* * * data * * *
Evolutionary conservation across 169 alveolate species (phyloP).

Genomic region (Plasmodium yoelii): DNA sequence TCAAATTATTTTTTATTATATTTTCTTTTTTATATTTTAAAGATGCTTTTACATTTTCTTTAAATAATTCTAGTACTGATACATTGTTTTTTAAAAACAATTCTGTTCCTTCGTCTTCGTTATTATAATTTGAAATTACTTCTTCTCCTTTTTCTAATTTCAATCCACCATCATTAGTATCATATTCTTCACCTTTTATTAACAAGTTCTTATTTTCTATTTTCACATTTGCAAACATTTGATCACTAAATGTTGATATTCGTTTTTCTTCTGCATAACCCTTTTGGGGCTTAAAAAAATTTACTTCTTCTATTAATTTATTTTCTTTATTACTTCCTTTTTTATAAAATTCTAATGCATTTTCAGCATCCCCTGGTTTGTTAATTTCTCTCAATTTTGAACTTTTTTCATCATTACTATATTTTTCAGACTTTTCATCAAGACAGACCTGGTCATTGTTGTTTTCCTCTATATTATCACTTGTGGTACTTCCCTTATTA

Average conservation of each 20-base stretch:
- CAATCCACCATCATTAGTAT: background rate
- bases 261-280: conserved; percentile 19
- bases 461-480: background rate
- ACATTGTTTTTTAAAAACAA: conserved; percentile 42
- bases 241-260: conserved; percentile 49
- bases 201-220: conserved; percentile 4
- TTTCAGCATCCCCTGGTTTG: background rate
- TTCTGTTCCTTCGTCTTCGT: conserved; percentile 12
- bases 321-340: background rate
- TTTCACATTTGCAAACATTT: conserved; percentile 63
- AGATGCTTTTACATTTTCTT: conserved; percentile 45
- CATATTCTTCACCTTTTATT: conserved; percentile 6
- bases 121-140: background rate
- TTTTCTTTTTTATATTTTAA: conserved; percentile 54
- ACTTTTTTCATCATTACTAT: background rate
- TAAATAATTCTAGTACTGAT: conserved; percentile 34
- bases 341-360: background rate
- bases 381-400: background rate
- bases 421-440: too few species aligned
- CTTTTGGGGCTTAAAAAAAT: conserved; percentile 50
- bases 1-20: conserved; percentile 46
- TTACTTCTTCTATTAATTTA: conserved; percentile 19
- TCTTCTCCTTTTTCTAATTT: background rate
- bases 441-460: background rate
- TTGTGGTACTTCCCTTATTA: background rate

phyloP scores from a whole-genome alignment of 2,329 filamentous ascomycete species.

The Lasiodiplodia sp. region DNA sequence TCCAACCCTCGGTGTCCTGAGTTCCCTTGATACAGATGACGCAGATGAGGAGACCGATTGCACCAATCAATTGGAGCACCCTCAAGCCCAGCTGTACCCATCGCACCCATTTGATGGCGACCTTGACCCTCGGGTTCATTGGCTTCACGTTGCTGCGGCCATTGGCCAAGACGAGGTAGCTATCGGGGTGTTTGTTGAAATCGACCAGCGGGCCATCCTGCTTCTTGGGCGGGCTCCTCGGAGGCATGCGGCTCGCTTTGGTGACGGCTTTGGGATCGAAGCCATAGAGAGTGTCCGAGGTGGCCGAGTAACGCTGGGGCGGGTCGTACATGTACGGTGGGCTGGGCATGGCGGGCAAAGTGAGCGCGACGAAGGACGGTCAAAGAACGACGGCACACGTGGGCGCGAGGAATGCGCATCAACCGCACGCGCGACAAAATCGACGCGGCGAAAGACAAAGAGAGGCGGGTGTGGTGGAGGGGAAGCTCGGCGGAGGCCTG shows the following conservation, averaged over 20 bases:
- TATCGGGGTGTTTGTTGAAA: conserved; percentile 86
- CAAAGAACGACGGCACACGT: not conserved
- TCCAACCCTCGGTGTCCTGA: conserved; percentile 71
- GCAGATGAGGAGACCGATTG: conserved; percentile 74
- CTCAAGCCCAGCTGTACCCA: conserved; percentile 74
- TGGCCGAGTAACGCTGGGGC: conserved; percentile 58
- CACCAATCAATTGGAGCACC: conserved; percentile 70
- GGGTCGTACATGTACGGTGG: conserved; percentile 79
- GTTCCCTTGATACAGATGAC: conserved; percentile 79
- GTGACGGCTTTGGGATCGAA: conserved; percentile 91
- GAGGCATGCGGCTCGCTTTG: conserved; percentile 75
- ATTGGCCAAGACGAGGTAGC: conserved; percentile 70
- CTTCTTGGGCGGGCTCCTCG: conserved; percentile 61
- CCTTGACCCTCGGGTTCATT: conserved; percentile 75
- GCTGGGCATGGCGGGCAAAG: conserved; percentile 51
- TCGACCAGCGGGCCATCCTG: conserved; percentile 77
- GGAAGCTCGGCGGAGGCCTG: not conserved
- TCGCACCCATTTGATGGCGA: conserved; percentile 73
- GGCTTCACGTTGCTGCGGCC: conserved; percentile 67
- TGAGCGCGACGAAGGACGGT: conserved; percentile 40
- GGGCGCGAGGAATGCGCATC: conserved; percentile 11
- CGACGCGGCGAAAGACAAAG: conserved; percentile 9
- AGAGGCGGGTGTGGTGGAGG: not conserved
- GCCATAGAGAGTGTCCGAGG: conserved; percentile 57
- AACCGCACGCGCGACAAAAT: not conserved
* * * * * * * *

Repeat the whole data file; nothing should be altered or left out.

Evolutionary conservation across 169 alveolate species (phyloP).

Genomic region (Plasmodium yoelii): DNA sequence TCAAATTATTTTTTATTATATTTTCTTTTTTATATTTTAAAGATGCTTTTACATTTTCTTTAAATAATTCTAGTACTGATACATTGTTTTTTAAAAACAATTCTGTTCCTTCGTCTTCGTTATTATAATTTGAAATTACTTCTTCTCCTTTTTCTAATTTCAATCCACCATCATTAGTATCATATTCTTCACCTTTTATTAACAAGTTCTTATTTTCTATTTTCACATTTGCAAACATTTGATCACTAAATGTTGATATTCGTTTTTCTTCTGCATAACCCTTTTGGGGCTTAAAAAAATTTACTTCTTCTATTAATTTATTTTCTTTATTACTTCCTTTTTTATAAAATTCTAATGCATTTTCAGCATCCCCTGGTTTGTTAATTTCTCTCAATTTTGAACTTTTTTCATCATTACTATATTTTTCAGACTTTTCATCAAGACAGACCTGGTCATTGTTGTTTTCCTCTATATTATCACTTGTGGTACTTCCCTTATTA

Average conservation of each 20-base stretch:
- CAATCCACCATCATTAGTAT: background rate
- bases 261-280: conserved; percentile 19
- bases 461-480: background rate
- ACATTGTTTTTTAAAAACAA: conserved; percentile 42
- bases 241-260: conserved; percentile 49
- bases 201-220: conserved; percentile 4
- TTTCAGCATCCCCTGGTTTG: background rate
- TTCTGTTCCTTCGTCTTCGT: conserved; percentile 12
- bases 321-340: background rate
- TTTCACATTTGCAAACATTT: conserved; percentile 63
- AGATGCTTTTACATTTTCTT: conserved; percentile 45
- CATATTCTTCACCTTTTATT: conserved; percentile 6
- bases 121-140: background rate
- TTTTCTTTTTTATATTTTAA: conserved; percentile 54
- ACTTTTTTCATCATTACTAT: background rate
- TAAATAATTCTAGTACTGAT: conserved; percentile 34
- bases 341-360: background rate
- bases 381-400: background rate
- bases 421-440: too few species aligned
- CTTTTGGGGCTTAAAAAAAT: conserved; percentile 50
- bases 1-20: conserved; percentile 46
- TTACTTCTTCTATTAATTTA: conserved; percentile 19
- TCTTCTCCTTTTTCTAATTT: background rate
- bases 441-460: background rate
- TTGTGGTACTTCCCTTATTA: background rate

phyloP scores from a whole-genome alignment of 2,329 filamentous ascomycete species.

The Lasiodiplodia sp. region DNA sequence TCCAACCCTCGGTGTCCTGAGTTCCCTTGATACAGATGACGCAGATGAGGAGACCGATTGCACCAATCAATTGGAGCACCCTCAAGCCCAGCTGTACCCATCGCACCCATTTGATGGCGACCTTGACCCTCGGGTTCATTGGCTTCACGTTGCTGCGGCCATTGGCCAAGACGAGGTAGCTATCGGGGTGTTTGTTGAAATCGACCAGCGGGCCATCCTGCTTCTTGGGCGGGCTCCTCGGAGGCATGCGGCTCGCTTTGGTGACGGCTTTGGGATCGAAGCCATAGAGAGTGTCCGAGGTGGCCGAGTAACGCTGGGGCGGGTCGTACATGTACGGTGGGCTGGGCATGGCGGGCAAAGTGAGCGCGACGAAGGACGGTCAAAGAACGACGGCACACGTGGGCGCGAGGAATGCGCATCAACCGCACGCGCGACAAAATCGACGCGGCGAAAGACAAAGAGAGGCGGGTGTGGTGGAGGGGAAGCTCGGCGGAGGCCTG shows the following conservation, averaged over 20 bases:
- TATCGGGGTGTTTGTTGAAA: conserved; percentile 86
- CAAAGAACGACGGCACACGT: not conserved
- TCCAACCCTCGGTGTCCTGA: conserved; percentile 71
- GCAGATGAGGAGACCGATTG: conserved; percentile 74
- CTCAAGCCCAGCTGTACCCA: conserved; percentile 74
- TGGCCGAGTAACGCTGGGGC: conserved; percentile 58
- CACCAATCAATTGGAGCACC: conserved; percentile 70
- GGGTCGTACATGTACGGTGG: conserved; percentile 79
- GTTCCCTTGATACAGATGAC: conserved; percentile 79
- GTGACGGCTTTGGGATCGAA: conserved; percentile 91
- GAGGCATGCGGCTCGCTTTG: conserved; percentile 75
- ATTGGCCAAGACGAGGTAGC: conserved; percentile 70
- CTTCTTGGGCGGGCTCCTCG: conserved; percentile 61
- CCTTGACCCTCGGGTTCATT: conserved; percentile 75
- GCTGGGCATGGCGGGCAAAG: conserved; percentile 51
- TCGACCAGCGGGCCATCCTG: conserved; percentile 77
- GGAAGCTCGGCGGAGGCCTG: not conserved
- TCGCACCCATTTGATGGCGA: conserved; percentile 73
- GGCTTCACGTTGCTGCGGCC: conserved; percentile 67
- TGAGCGCGACGAAGGACGGT: conserved; percentile 40
- GGGCGCGAGGAATGCGCATC: conserved; percentile 11
- CGACGCGGCGAAAGACAAAG: conserved; percentile 9
- AGAGGCGGGTGTGGTGGAGG: not conserved
- GCCATAGAGAGTGTCCGAGG: conserved; percentile 57
- AACCGCACGCGCGACAAAAT: not conserved